A former Labour member plans to run a candidate in Te Atatu in protest at Phil Twyford's use of Chinese-sounding names to analyse Auckland property purchases.
Former Labour staffer and political commentator Phil Quin, who resigned as a Labour member over the data analysis which he called racial profiling, said he hoped the candidate would win enough votes in 2017 to oust Mr Twyford from the seat. Mr Quin told the Herald he was searching for a candidate who could run as an alternative for Labour voters who had been made uncomfortable by Mr Twyford's use of the housing data.
"I don't expect such a campaign to win more than a couple of thousand votes - not nearly enough to win, but enough to force Twyford to rely on his high list ranking."
If such a campaign were successful it would not damage the Labour Party overall or the number of MPs it would take into Parliament, Mr Quin said. "I'm not interested in helping National - that runs counter to my life's work to date - and MMP allows us to target electorate MPs without affecting overall parliamentary representation."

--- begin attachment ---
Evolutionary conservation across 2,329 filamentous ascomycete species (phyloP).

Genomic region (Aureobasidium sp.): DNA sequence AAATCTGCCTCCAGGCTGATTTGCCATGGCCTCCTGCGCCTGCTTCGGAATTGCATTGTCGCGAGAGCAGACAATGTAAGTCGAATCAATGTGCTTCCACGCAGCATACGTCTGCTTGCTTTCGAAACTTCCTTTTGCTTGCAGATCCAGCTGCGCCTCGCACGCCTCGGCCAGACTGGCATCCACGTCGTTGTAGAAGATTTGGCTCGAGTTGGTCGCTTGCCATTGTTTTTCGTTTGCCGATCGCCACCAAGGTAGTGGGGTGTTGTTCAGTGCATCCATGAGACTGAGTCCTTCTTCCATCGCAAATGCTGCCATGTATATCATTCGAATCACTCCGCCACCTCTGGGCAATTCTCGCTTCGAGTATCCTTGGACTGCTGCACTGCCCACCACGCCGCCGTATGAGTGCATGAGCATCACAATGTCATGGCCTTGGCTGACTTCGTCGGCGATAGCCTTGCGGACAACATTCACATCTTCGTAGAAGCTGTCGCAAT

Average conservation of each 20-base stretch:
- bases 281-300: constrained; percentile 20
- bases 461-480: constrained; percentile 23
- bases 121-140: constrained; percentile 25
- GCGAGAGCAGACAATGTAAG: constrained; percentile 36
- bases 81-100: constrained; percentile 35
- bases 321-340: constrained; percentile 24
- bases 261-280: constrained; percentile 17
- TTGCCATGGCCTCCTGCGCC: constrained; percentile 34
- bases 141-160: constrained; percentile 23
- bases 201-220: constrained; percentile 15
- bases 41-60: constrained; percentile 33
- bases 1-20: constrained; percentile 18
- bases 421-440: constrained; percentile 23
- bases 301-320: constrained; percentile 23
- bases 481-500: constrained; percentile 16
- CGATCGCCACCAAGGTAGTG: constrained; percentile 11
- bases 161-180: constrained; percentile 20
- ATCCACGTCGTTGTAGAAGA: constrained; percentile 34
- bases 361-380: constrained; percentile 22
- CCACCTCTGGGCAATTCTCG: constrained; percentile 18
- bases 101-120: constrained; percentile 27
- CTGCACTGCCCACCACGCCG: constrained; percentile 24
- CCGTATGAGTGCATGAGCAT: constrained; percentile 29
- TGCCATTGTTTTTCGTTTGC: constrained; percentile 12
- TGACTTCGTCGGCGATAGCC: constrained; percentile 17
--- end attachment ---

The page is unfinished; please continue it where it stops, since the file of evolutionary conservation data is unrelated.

Mr Twyford won Te Atatu with a majority of 2813 votes and was promoted from fifth to fourth in a reshuffle of Labour 's caucus rankings at the end of November.
Responding to Mr Quin's plan, he said: "My constituents will decide whether to keep me on or not. In the meantime, I'll just keep working hard for the electorate."
Mr Twyford created a storm of controversy last year when he highlighted the large number of Chinese-sounding names on a list of 4000 residential purchases in Auckland.
He has pressed ahead with a private member's bill that would ban foreign property speculation, and will be debated soon after Parliament resumes next month.
"My bill is needed. New Zealand homes will continue to be very attractive to cashed-up foreign speculators," Mr Twyford said.
If nobody stepped up, Mr Quin said he could reluctantly run as a candidate himself.